Just like buses, it seems.  But even rarer and a damn sight more exciting to be honest.  Ooohoo!!!  Out with your old Science books!!  HeL-LOOooo elements 113… 115, 117 and 118!! Continue reading You Wait Ages for a Chemical Element, and Then… BINGO!!

Lateral Thinking in Science – Who Are You?

A photographic montage showing Laura Dern, Benedict Cumberbatch and Lennie James in various cinematic and TV roles as scientists. The caption asks: "What kind of scientist should you be?"What kind of Scientist are you?

Already this article is beginning to sound like one of those sempiternal quizzes you so often get on social media… but it actually shows how science reality connects.  Are you having a scientific identity crisis? Continue reading Lateral Thinking in Science – Who Are You?

We Do Science on Crack… with Cocaine and the Blood-Brain Barrier

A classic picture showing a line of cocaine, along with a rolled-up dollar bill.Root of All Evil

Goofball, candy, ice, crack, snow, weasel dust, Belushi, Charlie…  High in the Andes of South America, Erythroxylum coca grows as a shrub.  For 2,500 years at least, its leaves have been known and used for their stimulant properties.  Over 5 million people use cocaine and its derivatives in the United States alone. Continue reading We Do Science on Crack… with Cocaine and the Blood-Brain Barrier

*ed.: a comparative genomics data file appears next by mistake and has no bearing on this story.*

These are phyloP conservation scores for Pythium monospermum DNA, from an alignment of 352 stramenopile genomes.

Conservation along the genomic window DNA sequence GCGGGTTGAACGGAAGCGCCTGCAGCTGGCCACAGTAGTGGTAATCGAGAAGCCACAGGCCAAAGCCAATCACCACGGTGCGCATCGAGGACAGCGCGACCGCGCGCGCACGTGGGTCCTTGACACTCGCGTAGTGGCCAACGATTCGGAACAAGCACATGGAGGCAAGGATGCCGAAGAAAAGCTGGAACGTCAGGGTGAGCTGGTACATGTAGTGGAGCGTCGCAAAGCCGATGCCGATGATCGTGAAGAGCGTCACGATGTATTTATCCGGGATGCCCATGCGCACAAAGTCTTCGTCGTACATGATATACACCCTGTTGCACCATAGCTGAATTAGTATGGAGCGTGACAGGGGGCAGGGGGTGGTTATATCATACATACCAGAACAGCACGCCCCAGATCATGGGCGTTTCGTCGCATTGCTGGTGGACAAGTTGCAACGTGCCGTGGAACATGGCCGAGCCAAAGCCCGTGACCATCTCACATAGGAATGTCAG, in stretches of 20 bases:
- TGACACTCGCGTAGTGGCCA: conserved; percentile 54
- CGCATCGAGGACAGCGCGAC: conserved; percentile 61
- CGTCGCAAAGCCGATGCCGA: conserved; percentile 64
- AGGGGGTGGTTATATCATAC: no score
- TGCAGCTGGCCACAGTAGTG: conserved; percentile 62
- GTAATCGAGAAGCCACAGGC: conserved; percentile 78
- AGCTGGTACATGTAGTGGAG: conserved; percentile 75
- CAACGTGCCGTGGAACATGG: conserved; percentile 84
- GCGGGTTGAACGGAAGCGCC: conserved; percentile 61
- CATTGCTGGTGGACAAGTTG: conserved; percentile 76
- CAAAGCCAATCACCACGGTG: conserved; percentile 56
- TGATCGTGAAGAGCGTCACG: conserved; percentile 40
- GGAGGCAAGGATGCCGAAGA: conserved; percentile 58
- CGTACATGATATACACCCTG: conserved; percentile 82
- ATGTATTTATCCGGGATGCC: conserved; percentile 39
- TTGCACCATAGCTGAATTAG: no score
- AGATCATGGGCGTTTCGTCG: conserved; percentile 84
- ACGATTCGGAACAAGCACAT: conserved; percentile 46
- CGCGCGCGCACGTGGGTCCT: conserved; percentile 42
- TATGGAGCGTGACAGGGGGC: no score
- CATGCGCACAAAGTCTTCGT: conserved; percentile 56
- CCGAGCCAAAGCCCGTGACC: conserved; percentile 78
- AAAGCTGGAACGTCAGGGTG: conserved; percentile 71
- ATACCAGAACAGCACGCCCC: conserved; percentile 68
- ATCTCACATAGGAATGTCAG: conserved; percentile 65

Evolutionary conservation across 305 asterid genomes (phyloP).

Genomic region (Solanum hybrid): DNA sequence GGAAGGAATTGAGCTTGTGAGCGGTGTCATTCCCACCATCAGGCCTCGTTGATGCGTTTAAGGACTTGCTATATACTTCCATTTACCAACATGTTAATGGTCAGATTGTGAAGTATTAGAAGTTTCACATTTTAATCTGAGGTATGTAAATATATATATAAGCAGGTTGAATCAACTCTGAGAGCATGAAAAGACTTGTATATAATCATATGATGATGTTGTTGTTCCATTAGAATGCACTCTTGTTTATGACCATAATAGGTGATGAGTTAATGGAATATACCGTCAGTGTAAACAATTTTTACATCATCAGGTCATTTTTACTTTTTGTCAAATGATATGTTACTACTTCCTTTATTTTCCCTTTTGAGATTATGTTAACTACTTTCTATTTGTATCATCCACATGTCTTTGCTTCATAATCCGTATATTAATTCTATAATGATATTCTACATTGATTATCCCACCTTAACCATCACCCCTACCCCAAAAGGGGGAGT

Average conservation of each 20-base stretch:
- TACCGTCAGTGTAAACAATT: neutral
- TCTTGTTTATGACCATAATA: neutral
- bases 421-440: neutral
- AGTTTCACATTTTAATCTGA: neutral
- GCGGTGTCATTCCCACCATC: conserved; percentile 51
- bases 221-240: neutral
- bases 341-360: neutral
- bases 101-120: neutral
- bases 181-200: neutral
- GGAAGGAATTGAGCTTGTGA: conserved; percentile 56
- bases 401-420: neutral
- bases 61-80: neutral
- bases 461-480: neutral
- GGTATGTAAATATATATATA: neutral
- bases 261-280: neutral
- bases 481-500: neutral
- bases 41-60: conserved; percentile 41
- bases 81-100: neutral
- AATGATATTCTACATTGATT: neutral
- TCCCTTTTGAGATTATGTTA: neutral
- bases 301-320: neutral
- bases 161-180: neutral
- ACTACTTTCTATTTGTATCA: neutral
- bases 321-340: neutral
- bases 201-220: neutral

Professor Challenger, The Earth Core and The Moho

A photographic montage featuring a classic Joseph Clement Coll's Professor Challenger character seen running and waving an umbrella against a background of serpentinite. Image: NaturPhilosophieProfessor Challenger, We Meet At Last!

The days of Professor Challenger are here.  This week, scientists have set out to drill deeper into the Earth’s mantle than has ever been done before.  This time, let us hope the World will not scream!  Continue reading Professor Challenger, The Earth Core and The Moho

What’s the Matter… with Spontelectrics?

An artist's impression of a blue electric field in gas. Source: Science AlertSpontelectrics

This blog is cool.  It’s spontaneous!  It’s electric!!  But not as cool as it has been at these cutting-edge laboratories on the outskirts of Europe.  Scientists there are dealing with an entirely new type of solid matter – ‘spontelectrics’. Continue reading What’s the Matter… with Spontelectrics?

What Lies Beneath – The Toxic Legacy of Post-War Ammunitions Sea Dumping

A stamp from the Faroe Islands depicting a naval ship dumping barrels of chemical warfare agents at sea.A Long Time Ago…

Following World War I and World War II, at least three major powers disposed of massive quantities of captured, damaged and obsolete chemical warfare material by dumping them into the oceans.  Mustard gas, phosgene, lewisite…  Submerged chemical ammunitions pose very serious ongoing environmental problems. Continue reading What Lies Beneath – The Toxic Legacy of Post-War Ammunitions Sea Dumping

Physics Without Frontiers…

Young international physicists holding out their passports - most of them from different nations.It’s Nobel Prize Season Again!

In the run-up to the 2015 physics Nobel prize, which was awarded on Tuesday 6 October, Physics World looked at how Nobel-prize-winning physicists have been moving around the globe over the past century. Continue reading Physics Without Frontiers…

Mars Has Water!

Mars has water: An artist's impression of Mars primordial ocean.Liquid Water on Mars